Students, volunteers, and staff may balk at background checks, but a recent string of incidents in Brockton, Mass., displays why regularly screening all school personnel is necessary.
According to The Enterprise, the director of Human Resources for Brockton Public Schools recently decided to retire as the result of a district-wide background checks controversy. The district’s superintendent provided misleading information to the state about background checks, and the district did not follow the state’s policy of screening teachers every three years.
The controversy appeared to start with a group of tutors that were not screened. One of the tutors in an elementary school was arrested recently on rape charges.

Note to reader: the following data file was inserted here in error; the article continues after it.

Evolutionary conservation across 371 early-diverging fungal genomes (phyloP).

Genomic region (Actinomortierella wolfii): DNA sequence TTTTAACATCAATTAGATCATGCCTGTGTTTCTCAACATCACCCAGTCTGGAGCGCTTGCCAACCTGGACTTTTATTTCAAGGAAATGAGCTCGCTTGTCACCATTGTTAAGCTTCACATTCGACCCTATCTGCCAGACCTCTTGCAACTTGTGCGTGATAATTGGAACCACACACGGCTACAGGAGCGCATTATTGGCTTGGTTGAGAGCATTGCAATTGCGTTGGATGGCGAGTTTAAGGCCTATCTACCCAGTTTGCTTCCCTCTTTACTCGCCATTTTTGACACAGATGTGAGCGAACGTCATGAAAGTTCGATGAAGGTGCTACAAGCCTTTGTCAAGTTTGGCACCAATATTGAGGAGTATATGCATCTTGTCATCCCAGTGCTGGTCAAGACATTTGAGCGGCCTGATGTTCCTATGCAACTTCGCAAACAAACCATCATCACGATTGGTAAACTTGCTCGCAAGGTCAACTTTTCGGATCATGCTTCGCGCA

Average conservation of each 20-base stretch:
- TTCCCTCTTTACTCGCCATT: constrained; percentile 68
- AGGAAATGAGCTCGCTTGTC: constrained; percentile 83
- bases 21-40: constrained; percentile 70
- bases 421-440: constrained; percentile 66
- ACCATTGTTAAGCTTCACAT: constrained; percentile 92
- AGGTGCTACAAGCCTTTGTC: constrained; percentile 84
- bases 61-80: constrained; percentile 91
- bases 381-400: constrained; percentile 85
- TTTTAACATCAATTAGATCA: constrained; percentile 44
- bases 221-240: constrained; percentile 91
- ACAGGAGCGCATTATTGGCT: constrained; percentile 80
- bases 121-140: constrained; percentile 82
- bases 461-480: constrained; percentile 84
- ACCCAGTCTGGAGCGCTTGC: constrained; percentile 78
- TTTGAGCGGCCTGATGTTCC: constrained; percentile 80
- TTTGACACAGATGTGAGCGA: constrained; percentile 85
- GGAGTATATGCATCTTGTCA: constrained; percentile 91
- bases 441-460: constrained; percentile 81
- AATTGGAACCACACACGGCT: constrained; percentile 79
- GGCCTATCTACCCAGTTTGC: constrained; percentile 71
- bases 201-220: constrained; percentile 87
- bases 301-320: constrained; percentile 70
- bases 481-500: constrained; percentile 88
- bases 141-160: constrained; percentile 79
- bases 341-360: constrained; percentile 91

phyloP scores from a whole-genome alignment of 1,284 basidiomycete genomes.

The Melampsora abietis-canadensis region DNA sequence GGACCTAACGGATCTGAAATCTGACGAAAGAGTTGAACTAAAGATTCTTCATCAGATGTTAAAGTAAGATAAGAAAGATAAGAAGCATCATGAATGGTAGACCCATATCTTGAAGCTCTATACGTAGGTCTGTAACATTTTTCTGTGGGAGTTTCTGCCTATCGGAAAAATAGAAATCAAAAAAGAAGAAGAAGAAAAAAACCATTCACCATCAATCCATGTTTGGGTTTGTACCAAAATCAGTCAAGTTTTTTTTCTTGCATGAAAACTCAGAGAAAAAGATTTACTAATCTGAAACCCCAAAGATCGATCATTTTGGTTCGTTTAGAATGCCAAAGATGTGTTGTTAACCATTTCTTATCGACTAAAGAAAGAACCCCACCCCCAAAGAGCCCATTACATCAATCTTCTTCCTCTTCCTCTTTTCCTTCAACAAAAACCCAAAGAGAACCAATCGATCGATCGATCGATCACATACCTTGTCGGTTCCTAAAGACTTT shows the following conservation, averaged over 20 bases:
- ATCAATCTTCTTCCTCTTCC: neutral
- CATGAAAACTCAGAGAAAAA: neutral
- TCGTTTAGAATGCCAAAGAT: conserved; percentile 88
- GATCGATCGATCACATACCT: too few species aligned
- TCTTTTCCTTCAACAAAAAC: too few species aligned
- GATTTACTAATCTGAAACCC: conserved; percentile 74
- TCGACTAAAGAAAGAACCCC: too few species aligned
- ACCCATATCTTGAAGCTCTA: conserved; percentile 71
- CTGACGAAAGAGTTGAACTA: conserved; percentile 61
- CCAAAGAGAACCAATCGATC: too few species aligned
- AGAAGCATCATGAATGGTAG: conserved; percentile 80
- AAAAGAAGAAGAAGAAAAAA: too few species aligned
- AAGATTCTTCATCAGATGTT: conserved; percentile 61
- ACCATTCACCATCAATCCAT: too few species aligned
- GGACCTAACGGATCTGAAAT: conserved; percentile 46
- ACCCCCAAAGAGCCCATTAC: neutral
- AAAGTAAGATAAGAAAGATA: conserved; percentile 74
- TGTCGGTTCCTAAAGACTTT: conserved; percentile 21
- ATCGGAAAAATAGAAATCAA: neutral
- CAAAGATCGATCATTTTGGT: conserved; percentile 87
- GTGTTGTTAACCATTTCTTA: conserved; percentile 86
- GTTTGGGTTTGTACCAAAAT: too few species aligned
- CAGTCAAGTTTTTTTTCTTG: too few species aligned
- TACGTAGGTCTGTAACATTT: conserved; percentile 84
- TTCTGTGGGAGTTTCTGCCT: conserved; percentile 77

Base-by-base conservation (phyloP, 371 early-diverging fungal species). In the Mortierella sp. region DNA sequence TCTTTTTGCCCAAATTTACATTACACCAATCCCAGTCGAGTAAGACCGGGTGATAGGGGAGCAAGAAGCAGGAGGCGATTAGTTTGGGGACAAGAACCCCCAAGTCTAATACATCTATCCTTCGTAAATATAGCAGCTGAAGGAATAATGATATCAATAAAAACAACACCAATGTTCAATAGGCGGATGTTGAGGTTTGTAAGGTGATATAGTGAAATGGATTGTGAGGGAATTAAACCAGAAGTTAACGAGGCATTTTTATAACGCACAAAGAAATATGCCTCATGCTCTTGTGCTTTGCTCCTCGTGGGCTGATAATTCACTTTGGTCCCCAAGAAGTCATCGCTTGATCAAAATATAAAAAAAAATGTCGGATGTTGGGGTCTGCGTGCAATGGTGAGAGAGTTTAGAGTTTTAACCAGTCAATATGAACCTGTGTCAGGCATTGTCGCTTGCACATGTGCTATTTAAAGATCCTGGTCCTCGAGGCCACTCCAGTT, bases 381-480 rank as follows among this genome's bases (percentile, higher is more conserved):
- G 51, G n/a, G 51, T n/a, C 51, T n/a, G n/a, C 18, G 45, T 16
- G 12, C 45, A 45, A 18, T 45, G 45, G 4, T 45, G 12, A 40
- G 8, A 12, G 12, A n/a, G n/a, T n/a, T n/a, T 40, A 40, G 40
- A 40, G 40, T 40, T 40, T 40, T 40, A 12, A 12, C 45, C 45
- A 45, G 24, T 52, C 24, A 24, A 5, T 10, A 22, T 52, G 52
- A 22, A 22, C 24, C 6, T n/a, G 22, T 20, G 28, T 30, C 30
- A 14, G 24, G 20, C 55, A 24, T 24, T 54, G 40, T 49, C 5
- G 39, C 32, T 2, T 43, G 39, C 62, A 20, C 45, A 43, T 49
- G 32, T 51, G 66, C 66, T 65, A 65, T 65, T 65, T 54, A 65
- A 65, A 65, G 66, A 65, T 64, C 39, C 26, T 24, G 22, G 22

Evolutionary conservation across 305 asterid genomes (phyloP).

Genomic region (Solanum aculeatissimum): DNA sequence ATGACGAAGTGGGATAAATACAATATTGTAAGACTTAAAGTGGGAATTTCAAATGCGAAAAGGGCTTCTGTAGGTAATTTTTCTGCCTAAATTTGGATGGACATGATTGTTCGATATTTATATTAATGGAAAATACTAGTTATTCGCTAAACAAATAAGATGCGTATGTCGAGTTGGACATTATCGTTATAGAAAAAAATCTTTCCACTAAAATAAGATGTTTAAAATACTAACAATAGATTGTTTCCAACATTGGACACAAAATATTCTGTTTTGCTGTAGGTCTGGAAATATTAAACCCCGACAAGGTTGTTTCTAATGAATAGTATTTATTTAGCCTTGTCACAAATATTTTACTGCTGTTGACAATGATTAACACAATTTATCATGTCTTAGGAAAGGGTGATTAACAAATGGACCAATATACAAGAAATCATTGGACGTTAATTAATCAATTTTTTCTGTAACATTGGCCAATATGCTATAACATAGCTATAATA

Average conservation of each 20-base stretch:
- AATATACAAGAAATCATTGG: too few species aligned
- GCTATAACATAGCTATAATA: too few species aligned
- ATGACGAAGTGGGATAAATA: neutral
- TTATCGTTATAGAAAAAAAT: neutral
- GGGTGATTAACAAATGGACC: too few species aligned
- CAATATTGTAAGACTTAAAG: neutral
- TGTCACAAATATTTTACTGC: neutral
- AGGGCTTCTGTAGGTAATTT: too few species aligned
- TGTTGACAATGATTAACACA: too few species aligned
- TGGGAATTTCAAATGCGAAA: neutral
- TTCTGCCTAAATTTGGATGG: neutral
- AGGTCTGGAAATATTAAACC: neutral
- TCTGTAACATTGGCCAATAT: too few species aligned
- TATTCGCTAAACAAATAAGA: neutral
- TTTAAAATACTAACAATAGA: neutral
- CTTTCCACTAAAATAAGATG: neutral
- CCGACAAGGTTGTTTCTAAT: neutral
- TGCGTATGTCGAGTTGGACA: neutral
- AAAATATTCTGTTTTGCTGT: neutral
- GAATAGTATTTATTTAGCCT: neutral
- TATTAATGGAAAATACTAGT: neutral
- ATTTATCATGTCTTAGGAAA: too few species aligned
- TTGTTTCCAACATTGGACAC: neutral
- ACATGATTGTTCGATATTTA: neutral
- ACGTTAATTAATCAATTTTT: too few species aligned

Part of the lack of background checks seems to result from the district’s recordkeeping. Up until the present, the school was using an outdated paper system. As a result, however, the district decided to improve the situation by bringing in new leadership and using an electronic database.
Considering the extensive background checks even for school volunteers we saw a few weeks ago, not checking school staff is an appalling and irresponsible practice. Not only did Brockton Public Schools not comply with state laws but they put their students at risk as well.
At the same time, not screening staff of any kind is puzzling. On many occasions, we have seen teachers needing to go through extensive background checks, ones that often start with fingerprinting and include checking national criminal databases. Having state and county screenings of all candidates is the least Brockton Public Schools could have done.
In this day and age, when it seems that nearly all teachers and volunteers are investigated, does the Brockton Public Schools’ lack of background checks surprise you? Or, with the recent slew of budget cut-related news in several states, does it appear inevitable in a small city likely short on funds?